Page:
Microcredit: Meeting its Goals?

December 8, 2011

MicroCredit Summit 2012.nodeThe Microcredit Summit Campaign, which brings together practitioners, advocates, donor agencies, and others to promote best practices in the field and stimulate the interchanging of knowledge, recently released its 2012 report. It primarily reflects upon two goals the Campaign set for itself in 2006:

1. Working to ensure that 175 million of the world’s poorest families, especially the women of those families, are receiving credit for self-employment and other financial and business services by the end of 2015; and

2. Working to ensure that 100 million families rise above the US$1.25 a day threshold, adjusted for purchasing power parity, between 1990 and 2015.

While largely on target to meet its first goal, current projections indicate the second one is out of reach. The authors of the report suggest that the two main reasons for this “humbling realization” are first, the challenge surrounding measuring poverty levels and second, the profound transformation that is required for someone to graduate out of poverty.

Fortunately, The Hunger Project (THP) is addressing both issues by putting in place Monitoring & Evaluation (M&E) systems to track partners’ progress out of poverty and by implementing the Microfinance Program as a component of the Epicenter Strategy, which empowers women and men to end their own hunger and poverty.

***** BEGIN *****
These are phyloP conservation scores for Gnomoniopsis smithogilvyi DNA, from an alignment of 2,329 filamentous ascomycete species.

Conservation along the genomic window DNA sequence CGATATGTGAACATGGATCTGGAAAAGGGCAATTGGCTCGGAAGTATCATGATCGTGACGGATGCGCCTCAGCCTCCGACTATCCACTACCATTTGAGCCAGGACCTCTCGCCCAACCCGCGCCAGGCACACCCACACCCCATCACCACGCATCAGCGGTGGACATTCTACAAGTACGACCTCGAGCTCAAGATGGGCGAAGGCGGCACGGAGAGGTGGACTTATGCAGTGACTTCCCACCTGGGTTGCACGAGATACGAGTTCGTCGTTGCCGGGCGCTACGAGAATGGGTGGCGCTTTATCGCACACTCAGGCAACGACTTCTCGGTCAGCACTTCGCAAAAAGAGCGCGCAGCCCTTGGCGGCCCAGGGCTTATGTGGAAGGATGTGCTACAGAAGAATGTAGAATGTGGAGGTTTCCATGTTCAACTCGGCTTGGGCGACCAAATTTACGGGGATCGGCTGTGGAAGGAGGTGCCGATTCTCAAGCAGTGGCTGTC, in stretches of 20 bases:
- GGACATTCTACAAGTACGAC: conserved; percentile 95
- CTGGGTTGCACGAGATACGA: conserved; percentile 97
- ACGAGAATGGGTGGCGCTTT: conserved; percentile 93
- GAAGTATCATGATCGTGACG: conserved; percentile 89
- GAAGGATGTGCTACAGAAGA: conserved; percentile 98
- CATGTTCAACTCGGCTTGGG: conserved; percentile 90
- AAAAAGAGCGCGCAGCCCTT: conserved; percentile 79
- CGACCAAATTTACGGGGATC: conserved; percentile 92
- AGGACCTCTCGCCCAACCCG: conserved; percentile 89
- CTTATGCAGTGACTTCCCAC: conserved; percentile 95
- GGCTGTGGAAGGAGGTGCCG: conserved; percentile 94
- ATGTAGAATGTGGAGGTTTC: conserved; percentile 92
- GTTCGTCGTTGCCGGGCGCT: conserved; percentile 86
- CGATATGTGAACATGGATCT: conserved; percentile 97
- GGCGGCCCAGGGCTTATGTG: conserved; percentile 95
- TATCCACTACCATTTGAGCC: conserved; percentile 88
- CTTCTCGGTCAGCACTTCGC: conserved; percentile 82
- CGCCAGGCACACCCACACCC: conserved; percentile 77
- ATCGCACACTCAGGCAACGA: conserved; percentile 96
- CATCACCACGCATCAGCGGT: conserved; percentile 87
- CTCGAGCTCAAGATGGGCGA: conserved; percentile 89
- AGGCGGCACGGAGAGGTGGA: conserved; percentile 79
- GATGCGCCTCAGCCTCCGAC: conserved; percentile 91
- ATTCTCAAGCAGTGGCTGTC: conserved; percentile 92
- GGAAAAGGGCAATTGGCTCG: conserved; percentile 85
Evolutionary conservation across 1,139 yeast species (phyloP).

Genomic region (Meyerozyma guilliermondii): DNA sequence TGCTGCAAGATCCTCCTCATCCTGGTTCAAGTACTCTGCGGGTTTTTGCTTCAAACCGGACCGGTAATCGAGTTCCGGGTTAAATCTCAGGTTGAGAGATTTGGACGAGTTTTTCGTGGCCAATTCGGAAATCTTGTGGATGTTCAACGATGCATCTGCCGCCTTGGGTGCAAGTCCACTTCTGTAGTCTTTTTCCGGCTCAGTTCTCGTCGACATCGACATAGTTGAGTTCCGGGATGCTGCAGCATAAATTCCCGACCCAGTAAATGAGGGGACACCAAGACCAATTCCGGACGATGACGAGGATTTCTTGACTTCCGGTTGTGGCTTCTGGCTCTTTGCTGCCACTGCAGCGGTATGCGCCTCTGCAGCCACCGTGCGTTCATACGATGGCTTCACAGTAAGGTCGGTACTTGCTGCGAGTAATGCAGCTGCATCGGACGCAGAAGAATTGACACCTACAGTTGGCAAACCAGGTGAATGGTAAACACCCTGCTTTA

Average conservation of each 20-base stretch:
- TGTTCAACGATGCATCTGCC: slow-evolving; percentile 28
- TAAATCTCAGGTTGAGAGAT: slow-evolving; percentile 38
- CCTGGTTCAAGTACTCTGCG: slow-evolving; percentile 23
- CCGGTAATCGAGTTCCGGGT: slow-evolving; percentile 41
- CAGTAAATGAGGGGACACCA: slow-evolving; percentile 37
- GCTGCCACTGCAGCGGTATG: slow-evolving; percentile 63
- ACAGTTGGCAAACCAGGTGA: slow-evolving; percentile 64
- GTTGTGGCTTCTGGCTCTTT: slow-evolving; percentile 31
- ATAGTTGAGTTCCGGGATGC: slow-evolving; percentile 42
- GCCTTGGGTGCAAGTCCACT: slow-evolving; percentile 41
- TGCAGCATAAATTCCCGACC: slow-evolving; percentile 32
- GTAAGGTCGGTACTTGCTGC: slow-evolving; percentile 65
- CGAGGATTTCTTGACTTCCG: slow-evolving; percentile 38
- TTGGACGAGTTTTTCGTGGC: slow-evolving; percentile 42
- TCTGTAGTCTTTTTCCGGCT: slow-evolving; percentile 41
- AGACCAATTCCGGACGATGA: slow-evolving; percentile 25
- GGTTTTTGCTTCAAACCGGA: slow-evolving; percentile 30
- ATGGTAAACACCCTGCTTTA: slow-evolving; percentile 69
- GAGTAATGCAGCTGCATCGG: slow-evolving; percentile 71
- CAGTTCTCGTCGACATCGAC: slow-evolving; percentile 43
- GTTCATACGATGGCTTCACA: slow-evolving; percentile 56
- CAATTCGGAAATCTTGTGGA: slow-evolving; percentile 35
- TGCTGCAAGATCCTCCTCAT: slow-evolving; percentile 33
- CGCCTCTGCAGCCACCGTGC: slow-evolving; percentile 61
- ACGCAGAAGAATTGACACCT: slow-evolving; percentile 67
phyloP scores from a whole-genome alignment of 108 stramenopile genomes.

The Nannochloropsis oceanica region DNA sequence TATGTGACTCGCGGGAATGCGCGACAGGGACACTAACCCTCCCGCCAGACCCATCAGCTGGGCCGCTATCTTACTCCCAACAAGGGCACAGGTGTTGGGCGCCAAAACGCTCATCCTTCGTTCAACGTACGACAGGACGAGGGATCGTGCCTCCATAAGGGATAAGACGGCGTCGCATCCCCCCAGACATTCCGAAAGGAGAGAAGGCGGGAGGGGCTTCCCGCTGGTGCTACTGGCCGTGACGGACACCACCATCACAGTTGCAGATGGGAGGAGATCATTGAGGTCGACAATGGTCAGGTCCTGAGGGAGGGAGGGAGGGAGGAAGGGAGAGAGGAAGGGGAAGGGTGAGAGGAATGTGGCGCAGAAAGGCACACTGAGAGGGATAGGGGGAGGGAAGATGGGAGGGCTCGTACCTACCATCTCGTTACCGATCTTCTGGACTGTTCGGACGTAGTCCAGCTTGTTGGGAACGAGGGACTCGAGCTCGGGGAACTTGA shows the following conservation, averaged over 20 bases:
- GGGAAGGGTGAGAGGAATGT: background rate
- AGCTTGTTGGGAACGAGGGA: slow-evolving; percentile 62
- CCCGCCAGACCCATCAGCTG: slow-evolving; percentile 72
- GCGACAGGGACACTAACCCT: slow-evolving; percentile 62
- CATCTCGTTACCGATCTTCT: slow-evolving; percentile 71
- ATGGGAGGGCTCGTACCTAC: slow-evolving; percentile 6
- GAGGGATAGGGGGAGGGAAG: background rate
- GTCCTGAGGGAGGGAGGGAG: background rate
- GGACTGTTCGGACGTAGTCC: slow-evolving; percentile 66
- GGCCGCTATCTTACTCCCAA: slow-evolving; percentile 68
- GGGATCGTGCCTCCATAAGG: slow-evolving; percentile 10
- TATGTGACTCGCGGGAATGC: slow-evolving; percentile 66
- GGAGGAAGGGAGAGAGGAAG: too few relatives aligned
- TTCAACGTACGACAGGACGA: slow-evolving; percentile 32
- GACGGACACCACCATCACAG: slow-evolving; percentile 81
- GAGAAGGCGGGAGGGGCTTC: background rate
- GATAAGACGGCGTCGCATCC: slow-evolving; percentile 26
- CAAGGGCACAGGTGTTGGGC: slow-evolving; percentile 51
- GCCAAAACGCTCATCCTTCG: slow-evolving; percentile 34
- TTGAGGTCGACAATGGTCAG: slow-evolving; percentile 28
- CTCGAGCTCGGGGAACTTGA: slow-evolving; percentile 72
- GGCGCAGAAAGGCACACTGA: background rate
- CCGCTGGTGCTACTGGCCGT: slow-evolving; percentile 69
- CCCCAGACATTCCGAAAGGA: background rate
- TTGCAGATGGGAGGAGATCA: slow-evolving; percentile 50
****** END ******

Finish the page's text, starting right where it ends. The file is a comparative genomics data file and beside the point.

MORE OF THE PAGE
The report argues that the microfinance industry must take seven key steps if it wishes to achieve the goal of reducing poverty for 100 million families:

  1. Do No Harm (Smart Campaign Client Protection Principles)
  2. Know Your Client
  3. Encourage Savings
  4. Promote Financial Literacy
  5. Monitor and Reward Social Performance
  6. Be Transformative; and
  7. Recognize Excellence (Seal of Excellence for Poverty Outreach and Transformation in Microfinance)

However, the challenge remains. THP recently reviewed its Epicenter Strategy and concluded that approximately eight years, not five, are required to bring communities to sustainable self-reliance. And generally speaking, people accept that meaningful development takes time. But how long is reasonable? If not by 2015, then when can the Campaign expect to reach this laudable goal?

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